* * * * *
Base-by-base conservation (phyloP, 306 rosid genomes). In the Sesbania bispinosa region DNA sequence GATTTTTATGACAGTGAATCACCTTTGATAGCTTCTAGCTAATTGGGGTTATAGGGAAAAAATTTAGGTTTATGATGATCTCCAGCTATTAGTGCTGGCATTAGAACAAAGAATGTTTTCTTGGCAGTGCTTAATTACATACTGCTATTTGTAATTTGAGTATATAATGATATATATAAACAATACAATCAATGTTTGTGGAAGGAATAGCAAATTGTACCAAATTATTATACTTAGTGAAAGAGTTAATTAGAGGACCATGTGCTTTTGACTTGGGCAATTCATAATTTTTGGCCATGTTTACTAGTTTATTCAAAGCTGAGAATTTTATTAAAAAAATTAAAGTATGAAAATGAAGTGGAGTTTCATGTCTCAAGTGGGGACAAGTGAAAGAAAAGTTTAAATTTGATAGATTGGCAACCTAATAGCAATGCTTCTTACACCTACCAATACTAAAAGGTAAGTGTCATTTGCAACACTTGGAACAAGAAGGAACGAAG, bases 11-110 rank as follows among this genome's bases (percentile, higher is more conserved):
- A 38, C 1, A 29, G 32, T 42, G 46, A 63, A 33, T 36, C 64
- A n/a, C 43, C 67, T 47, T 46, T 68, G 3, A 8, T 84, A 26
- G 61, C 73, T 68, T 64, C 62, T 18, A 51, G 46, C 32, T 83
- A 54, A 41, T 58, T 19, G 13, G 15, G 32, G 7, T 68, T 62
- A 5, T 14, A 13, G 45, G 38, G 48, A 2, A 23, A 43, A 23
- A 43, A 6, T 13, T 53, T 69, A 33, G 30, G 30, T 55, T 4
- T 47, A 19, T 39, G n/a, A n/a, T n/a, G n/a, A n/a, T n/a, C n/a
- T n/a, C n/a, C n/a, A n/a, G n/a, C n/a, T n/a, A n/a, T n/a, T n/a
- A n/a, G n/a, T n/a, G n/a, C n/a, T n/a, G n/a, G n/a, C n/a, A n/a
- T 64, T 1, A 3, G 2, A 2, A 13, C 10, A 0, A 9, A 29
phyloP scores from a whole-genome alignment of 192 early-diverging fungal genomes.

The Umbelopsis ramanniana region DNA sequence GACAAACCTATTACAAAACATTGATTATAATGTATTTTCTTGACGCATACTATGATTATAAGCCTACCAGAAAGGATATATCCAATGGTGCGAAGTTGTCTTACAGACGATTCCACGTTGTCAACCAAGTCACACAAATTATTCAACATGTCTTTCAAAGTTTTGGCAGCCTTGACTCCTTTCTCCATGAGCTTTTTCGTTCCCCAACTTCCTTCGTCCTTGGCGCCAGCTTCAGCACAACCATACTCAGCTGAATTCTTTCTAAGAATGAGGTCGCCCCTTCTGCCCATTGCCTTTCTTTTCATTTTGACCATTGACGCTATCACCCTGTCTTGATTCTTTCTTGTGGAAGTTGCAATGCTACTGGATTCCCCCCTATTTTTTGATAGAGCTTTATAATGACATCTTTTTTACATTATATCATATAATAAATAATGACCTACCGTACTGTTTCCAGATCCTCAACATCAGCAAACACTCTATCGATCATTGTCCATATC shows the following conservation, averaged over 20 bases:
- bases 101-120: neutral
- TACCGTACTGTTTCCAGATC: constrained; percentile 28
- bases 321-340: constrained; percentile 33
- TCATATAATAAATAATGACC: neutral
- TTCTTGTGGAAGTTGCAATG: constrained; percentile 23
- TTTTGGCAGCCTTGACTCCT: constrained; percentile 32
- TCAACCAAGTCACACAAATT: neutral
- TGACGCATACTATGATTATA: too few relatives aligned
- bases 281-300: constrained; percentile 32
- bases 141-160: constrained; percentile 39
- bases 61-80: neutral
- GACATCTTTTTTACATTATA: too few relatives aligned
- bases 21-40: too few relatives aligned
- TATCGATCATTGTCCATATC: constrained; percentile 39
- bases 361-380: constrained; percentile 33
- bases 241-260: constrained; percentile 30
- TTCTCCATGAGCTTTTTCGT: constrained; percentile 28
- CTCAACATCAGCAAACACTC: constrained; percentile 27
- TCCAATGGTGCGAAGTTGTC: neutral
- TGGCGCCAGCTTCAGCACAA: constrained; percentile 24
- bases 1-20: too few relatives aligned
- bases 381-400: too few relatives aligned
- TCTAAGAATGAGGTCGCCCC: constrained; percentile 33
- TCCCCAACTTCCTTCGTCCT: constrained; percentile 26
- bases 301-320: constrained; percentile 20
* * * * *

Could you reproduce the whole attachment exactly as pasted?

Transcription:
Base-by-base conservation (phyloP, 306 rosid genomes). In the Sesbania bispinosa region DNA sequence GATTTTTATGACAGTGAATCACCTTTGATAGCTTCTAGCTAATTGGGGTTATAGGGAAAAAATTTAGGTTTATGATGATCTCCAGCTATTAGTGCTGGCATTAGAACAAAGAATGTTTTCTTGGCAGTGCTTAATTACATACTGCTATTTGTAATTTGAGTATATAATGATATATATAAACAATACAATCAATGTTTGTGGAAGGAATAGCAAATTGTACCAAATTATTATACTTAGTGAAAGAGTTAATTAGAGGACCATGTGCTTTTGACTTGGGCAATTCATAATTTTTGGCCATGTTTACTAGTTTATTCAAAGCTGAGAATTTTATTAAAAAAATTAAAGTATGAAAATGAAGTGGAGTTTCATGTCTCAAGTGGGGACAAGTGAAAGAAAAGTTTAAATTTGATAGATTGGCAACCTAATAGCAATGCTTCTTACACCTACCAATACTAAAAGGTAAGTGTCATTTGCAACACTTGGAACAAGAAGGAACGAAG, bases 11-110 rank as follows among this genome's bases (percentile, higher is more conserved):
- A 38, C 1, A 29, G 32, T 42, G 46, A 63, A 33, T 36, C 64
- A n/a, C 43, C 67, T 47, T 46, T 68, G 3, A 8, T 84, A 26
- G 61, C 73, T 68, T 64, C 62, T 18, A 51, G 46, C 32, T 83
- A 54, A 41, T 58, T 19, G 13, G 15, G 32, G 7, T 68, T 62
- A 5, T 14, A 13, G 45, G 38, G 48, A 2, A 23, A 43, A 23
- A 43, A 6, T 13, T 53, T 69, A 33, G 30, G 30, T 55, T 4
- T 47, A 19, T 39, G n/a, A n/a, T n/a, G n/a, A n/a, T n/a, C n/a
- T n/a, C n/a, C n/a, A n/a, G n/a, C n/a, T n/a, A n/a, T n/a, T n/a
- A n/a, G n/a, T n/a, G n/a, C n/a, T n/a, G n/a, G n/a, C n/a, A n/a
- T 64, T 1, A 3, G 2, A 2, A 13, C 10, A 0, A 9, A 29
phyloP scores from a whole-genome alignment of 192 early-diverging fungal genomes.

The Umbelopsis ramanniana region DNA sequence GACAAACCTATTACAAAACATTGATTATAATGTATTTTCTTGACGCATACTATGATTATAAGCCTACCAGAAAGGATATATCCAATGGTGCGAAGTTGTCTTACAGACGATTCCACGTTGTCAACCAAGTCACACAAATTATTCAACATGTCTTTCAAAGTTTTGGCAGCCTTGACTCCTTTCTCCATGAGCTTTTTCGTTCCCCAACTTCCTTCGTCCTTGGCGCCAGCTTCAGCACAACCATACTCAGCTGAATTCTTTCTAAGAATGAGGTCGCCCCTTCTGCCCATTGCCTTTCTTTTCATTTTGACCATTGACGCTATCACCCTGTCTTGATTCTTTCTTGTGGAAGTTGCAATGCTACTGGATTCCCCCCTATTTTTTGATAGAGCTTTATAATGACATCTTTTTTACATTATATCATATAATAAATAATGACCTACCGTACTGTTTCCAGATCCTCAACATCAGCAAACACTCTATCGATCATTGTCCATATC shows the following conservation, averaged over 20 bases:
- bases 101-120: neutral
- TACCGTACTGTTTCCAGATC: constrained; percentile 28
- bases 321-340: constrained; percentile 33
- TCATATAATAAATAATGACC: neutral
- TTCTTGTGGAAGTTGCAATG: constrained; percentile 23
- TTTTGGCAGCCTTGACTCCT: constrained; percentile 32
- TCAACCAAGTCACACAAATT: neutral
- TGACGCATACTATGATTATA: too few relatives aligned
- bases 281-300: constrained; percentile 32
- bases 141-160: constrained; percentile 39
- bases 61-80: neutral
- GACATCTTTTTTACATTATA: too few relatives aligned
- bases 21-40: too few relatives aligned
- TATCGATCATTGTCCATATC: constrained; percentile 39
- bases 361-380: constrained; percentile 33
- bases 241-260: constrained; percentile 30
- TTCTCCATGAGCTTTTTCGT: constrained; percentile 28
- CTCAACATCAGCAAACACTC: constrained; percentile 27
- TCCAATGGTGCGAAGTTGTC: neutral
- TGGCGCCAGCTTCAGCACAA: constrained; percentile 24
- bases 1-20: too few relatives aligned
- bases 381-400: too few relatives aligned
- TCTAAGAATGAGGTCGCCCC: constrained; percentile 33
- TCCCCAACTTCCTTCGTCCT: constrained; percentile 26
- bases 301-320: constrained; percentile 20